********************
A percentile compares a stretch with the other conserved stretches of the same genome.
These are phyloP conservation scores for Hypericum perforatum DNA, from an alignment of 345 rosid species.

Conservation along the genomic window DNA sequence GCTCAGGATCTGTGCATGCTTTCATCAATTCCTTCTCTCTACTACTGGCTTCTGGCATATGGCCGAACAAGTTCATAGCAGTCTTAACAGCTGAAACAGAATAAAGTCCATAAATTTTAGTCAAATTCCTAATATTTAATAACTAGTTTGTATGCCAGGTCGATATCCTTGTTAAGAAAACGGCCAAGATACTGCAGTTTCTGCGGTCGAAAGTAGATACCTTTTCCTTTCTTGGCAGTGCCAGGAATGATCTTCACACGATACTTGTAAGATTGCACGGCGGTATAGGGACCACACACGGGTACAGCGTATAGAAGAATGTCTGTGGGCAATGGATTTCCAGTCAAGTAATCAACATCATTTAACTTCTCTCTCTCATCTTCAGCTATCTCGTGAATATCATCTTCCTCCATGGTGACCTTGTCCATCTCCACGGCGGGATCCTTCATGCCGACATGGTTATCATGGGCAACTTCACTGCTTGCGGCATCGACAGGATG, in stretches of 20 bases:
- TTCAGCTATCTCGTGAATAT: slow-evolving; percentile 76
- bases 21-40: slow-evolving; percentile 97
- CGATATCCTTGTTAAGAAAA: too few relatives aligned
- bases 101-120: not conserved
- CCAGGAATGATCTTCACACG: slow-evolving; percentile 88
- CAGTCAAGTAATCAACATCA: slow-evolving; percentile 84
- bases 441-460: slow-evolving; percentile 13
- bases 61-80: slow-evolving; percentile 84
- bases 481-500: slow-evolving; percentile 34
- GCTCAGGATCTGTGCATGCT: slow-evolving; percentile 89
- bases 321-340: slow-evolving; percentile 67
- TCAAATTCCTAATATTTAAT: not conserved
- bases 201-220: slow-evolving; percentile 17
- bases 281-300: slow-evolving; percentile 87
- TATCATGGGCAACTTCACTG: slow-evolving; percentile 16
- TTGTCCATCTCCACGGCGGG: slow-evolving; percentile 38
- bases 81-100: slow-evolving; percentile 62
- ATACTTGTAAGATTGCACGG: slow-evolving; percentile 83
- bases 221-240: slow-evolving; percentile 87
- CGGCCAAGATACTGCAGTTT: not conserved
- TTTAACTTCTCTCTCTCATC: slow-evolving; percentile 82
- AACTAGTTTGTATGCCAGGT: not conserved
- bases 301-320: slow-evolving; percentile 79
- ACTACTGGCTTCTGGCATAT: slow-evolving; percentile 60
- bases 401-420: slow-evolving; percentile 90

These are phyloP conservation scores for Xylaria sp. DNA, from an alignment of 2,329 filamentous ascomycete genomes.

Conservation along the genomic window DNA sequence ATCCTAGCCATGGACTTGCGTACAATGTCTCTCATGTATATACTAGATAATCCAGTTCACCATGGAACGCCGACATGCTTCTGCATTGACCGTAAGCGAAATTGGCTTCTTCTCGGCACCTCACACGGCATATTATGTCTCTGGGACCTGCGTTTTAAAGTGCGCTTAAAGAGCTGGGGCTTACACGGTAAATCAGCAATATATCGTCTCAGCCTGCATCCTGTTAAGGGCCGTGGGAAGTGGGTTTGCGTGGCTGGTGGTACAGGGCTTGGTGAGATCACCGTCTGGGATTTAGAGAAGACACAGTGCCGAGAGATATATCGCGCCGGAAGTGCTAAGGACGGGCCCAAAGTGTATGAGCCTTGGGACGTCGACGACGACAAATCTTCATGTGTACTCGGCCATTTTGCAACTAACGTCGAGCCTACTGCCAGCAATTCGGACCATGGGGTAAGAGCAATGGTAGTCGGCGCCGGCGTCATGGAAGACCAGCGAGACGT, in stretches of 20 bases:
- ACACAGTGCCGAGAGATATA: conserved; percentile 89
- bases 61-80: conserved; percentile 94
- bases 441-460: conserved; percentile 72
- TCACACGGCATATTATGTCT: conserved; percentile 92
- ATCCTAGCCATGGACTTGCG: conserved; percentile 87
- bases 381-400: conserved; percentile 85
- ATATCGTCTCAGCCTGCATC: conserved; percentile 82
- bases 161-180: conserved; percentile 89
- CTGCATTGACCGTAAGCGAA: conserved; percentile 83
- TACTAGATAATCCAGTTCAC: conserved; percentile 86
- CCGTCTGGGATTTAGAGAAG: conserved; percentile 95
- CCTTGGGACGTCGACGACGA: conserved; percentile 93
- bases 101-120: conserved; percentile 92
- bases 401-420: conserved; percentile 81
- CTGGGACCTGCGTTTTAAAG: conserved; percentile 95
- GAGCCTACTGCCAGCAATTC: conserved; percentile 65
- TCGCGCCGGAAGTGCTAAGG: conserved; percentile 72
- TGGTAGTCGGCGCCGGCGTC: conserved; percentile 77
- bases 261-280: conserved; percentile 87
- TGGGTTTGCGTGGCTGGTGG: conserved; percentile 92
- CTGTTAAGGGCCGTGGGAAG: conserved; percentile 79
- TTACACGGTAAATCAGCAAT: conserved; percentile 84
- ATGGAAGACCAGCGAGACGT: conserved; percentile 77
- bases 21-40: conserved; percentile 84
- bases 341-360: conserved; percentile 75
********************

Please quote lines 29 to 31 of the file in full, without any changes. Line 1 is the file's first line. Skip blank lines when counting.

These are phyloP conservation scores for Xylaria sp. DNA, from an alignment of 2,329 filamentous ascomycete genomes.

Conservation along the genomic window DNA sequence ATCCTAGCCATGGACTTGCGTACAATGTCTCTCATGTATATACTAGATAATCCAGTTCACCATGGAACGCCGACATGCTTCTGCATTGACCGTAAGCGAAATTGGCTTCTTCTCGGCACCTCACACGGCATATTATGTCTCTGGGACCTGCGTTTTAAAGTGCGCTTAAAGAGCTGGGGCTTACACGGTAAATCAGCAATATATCGTCTCAGCCTGCATCCTGTTAAGGGCCGTGGGAAGTGGGTTTGCGTGGCTGGTGGTACAGGGCTTGGTGAGATCACCGTCTGGGATTTAGAGAAGACACAGTGCCGAGAGATATATCGCGCCGGAAGTGCTAAGGACGGGCCCAAAGTGTATGAGCCTTGGGACGTCGACGACGACAAATCTTCATGTGTACTCGGCCATTTTGCAACTAACGTCGAGCCTACTGCCAGCAATTCGGACCATGGGGTAAGAGCAATGGTAGTCGGCGCCGGCGTCATGGAAGACCAGCGAGACGT, in stretches of 20 bases:
- ACACAGTGCCGAGAGATATA: conserved; percentile 89